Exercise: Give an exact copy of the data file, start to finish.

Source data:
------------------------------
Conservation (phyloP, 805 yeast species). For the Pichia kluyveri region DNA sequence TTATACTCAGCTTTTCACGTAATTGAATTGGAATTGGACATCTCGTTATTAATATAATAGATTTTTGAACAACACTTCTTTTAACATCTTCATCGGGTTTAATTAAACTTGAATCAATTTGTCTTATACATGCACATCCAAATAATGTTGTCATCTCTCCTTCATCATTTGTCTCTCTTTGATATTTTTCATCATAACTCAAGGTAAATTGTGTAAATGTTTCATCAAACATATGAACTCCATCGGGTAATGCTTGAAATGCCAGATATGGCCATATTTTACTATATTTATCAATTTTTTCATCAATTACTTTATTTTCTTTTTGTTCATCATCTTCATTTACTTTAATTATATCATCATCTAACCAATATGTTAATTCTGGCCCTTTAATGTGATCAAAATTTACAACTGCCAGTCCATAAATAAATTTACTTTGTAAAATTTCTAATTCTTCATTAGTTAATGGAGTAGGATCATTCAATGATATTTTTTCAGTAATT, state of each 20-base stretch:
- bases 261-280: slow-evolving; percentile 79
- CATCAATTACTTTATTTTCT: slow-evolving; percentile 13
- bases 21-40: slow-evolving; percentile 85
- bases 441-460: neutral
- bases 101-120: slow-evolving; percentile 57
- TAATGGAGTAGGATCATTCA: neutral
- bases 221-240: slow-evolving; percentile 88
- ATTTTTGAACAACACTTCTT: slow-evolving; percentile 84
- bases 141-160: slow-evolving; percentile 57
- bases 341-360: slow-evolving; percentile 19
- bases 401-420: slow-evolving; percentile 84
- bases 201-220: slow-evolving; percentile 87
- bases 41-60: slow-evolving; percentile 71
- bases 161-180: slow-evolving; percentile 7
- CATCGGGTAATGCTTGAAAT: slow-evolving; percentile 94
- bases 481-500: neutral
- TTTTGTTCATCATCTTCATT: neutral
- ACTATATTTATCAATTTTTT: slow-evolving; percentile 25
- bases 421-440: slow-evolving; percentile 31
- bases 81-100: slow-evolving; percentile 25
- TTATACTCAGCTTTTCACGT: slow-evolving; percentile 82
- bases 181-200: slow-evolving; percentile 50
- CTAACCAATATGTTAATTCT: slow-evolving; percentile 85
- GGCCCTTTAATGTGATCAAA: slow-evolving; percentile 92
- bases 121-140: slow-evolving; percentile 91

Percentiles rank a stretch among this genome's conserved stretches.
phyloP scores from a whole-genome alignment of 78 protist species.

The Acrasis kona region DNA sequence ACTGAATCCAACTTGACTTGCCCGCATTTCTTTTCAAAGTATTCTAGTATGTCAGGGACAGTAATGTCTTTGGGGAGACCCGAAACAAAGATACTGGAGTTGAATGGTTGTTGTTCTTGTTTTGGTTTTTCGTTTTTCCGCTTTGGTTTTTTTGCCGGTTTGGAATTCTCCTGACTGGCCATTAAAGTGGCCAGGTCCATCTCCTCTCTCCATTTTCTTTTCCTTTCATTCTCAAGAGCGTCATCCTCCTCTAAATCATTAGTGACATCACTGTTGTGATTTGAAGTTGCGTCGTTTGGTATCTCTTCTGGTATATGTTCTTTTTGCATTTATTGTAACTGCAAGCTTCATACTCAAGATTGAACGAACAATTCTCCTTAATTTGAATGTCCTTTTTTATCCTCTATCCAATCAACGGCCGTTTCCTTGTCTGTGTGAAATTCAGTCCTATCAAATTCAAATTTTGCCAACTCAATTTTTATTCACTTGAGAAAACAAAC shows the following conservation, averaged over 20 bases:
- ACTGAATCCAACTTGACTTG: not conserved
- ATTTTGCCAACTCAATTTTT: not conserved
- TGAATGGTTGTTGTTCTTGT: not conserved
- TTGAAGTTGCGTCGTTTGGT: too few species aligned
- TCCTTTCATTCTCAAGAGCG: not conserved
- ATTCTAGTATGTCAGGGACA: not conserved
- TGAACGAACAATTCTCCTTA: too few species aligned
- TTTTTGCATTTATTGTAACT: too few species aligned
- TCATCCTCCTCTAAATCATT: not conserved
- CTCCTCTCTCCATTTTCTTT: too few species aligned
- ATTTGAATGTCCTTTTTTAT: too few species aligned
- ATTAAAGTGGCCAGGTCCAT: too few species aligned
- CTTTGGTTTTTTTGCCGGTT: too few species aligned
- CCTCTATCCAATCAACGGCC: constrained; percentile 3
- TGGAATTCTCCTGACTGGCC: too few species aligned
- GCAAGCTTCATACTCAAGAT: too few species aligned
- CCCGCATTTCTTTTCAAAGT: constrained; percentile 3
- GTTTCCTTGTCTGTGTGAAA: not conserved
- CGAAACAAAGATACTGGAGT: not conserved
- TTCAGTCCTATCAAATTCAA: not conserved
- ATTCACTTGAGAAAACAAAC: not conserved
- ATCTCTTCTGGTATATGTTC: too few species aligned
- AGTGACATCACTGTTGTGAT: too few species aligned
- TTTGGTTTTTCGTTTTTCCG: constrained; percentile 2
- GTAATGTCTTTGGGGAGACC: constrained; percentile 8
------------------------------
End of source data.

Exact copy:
Conservation (phyloP, 805 yeast species). For the Pichia kluyveri region DNA sequence TTATACTCAGCTTTTCACGTAATTGAATTGGAATTGGACATCTCGTTATTAATATAATAGATTTTTGAACAACACTTCTTTTAACATCTTCATCGGGTTTAATTAAACTTGAATCAATTTGTCTTATACATGCACATCCAAATAATGTTGTCATCTCTCCTTCATCATTTGTCTCTCTTTGATATTTTTCATCATAACTCAAGGTAAATTGTGTAAATGTTTCATCAAACATATGAACTCCATCGGGTAATGCTTGAAATGCCAGATATGGCCATATTTTACTATATTTATCAATTTTTTCATCAATTACTTTATTTTCTTTTTGTTCATCATCTTCATTTACTTTAATTATATCATCATCTAACCAATATGTTAATTCTGGCCCTTTAATGTGATCAAAATTTACAACTGCCAGTCCATAAATAAATTTACTTTGTAAAATTTCTAATTCTTCATTAGTTAATGGAGTAGGATCATTCAATGATATTTTTTCAGTAATT, state of each 20-base stretch:
- bases 261-280: slow-evolving; percentile 79
- CATCAATTACTTTATTTTCT: slow-evolving; percentile 13
- bases 21-40: slow-evolving; percentile 85
- bases 441-460: neutral
- bases 101-120: slow-evolving; percentile 57
- TAATGGAGTAGGATCATTCA: neutral
- bases 221-240: slow-evolving; percentile 88
- ATTTTTGAACAACACTTCTT: slow-evolving; percentile 84
- bases 141-160: slow-evolving; percentile 57
- bases 341-360: slow-evolving; percentile 19
- bases 401-420: slow-evolving; percentile 84
- bases 201-220: slow-evolving; percentile 87
- bases 41-60: slow-evolving; percentile 71
- bases 161-180: slow-evolving; percentile 7
- CATCGGGTAATGCTTGAAAT: slow-evolving; percentile 94
- bases 481-500: neutral
- TTTTGTTCATCATCTTCATT: neutral
- ACTATATTTATCAATTTTTT: slow-evolving; percentile 25
- bases 421-440: slow-evolving; percentile 31
- bases 81-100: slow-evolving; percentile 25
- TTATACTCAGCTTTTCACGT: slow-evolving; percentile 82
- bases 181-200: slow-evolving; percentile 50
- CTAACCAATATGTTAATTCT: slow-evolving; percentile 85
- GGCCCTTTAATGTGATCAAA: slow-evolving; percentile 92
- bases 121-140: slow-evolving; percentile 91

Percentiles rank a stretch among this genome's conserved stretches.
phyloP scores from a whole-genome alignment of 78 protist species.

The Acrasis kona region DNA sequence ACTGAATCCAACTTGACTTGCCCGCATTTCTTTTCAAAGTATTCTAGTATGTCAGGGACAGTAATGTCTTTGGGGAGACCCGAAACAAAGATACTGGAGTTGAATGGTTGTTGTTCTTGTTTTGGTTTTTCGTTTTTCCGCTTTGGTTTTTTTGCCGGTTTGGAATTCTCCTGACTGGCCATTAAAGTGGCCAGGTCCATCTCCTCTCTCCATTTTCTTTTCCTTTCATTCTCAAGAGCGTCATCCTCCTCTAAATCATTAGTGACATCACTGTTGTGATTTGAAGTTGCGTCGTTTGGTATCTCTTCTGGTATATGTTCTTTTTGCATTTATTGTAACTGCAAGCTTCATACTCAAGATTGAACGAACAATTCTCCTTAATTTGAATGTCCTTTTTTATCCTCTATCCAATCAACGGCCGTTTCCTTGTCTGTGTGAAATTCAGTCCTATCAAATTCAAATTTTGCCAACTCAATTTTTATTCACTTGAGAAAACAAAC shows the following conservation, averaged over 20 bases:
- ACTGAATCCAACTTGACTTG: not conserved
- ATTTTGCCAACTCAATTTTT: not conserved
- TGAATGGTTGTTGTTCTTGT: not conserved
- TTGAAGTTGCGTCGTTTGGT: too few species aligned
- TCCTTTCATTCTCAAGAGCG: not conserved
- ATTCTAGTATGTCAGGGACA: not conserved
- TGAACGAACAATTCTCCTTA: too few species aligned
- TTTTTGCATTTATTGTAACT: too few species aligned
- TCATCCTCCTCTAAATCATT: not conserved
- CTCCTCTCTCCATTTTCTTT: too few species aligned
- ATTTGAATGTCCTTTTTTAT: too few species aligned
- ATTAAAGTGGCCAGGTCCAT: too few species aligned
- CTTTGGTTTTTTTGCCGGTT: too few species aligned
- CCTCTATCCAATCAACGGCC: constrained; percentile 3
- TGGAATTCTCCTGACTGGCC: too few species aligned
- GCAAGCTTCATACTCAAGAT: too few species aligned
- CCCGCATTTCTTTTCAAAGT: constrained; percentile 3
- GTTTCCTTGTCTGTGTGAAA: not conserved
- CGAAACAAAGATACTGGAGT: not conserved
- TTCAGTCCTATCAAATTCAA: not conserved
- ATTCACTTGAGAAAACAAAC: not conserved
- ATCTCTTCTGGTATATGTTC: too few species aligned
- AGTGACATCACTGTTGTGAT: too few species aligned
- TTTGGTTTTTCGTTTTTCCG: constrained; percentile 2
- GTAATGTCTTTGGGGAGACC: constrained; percentile 8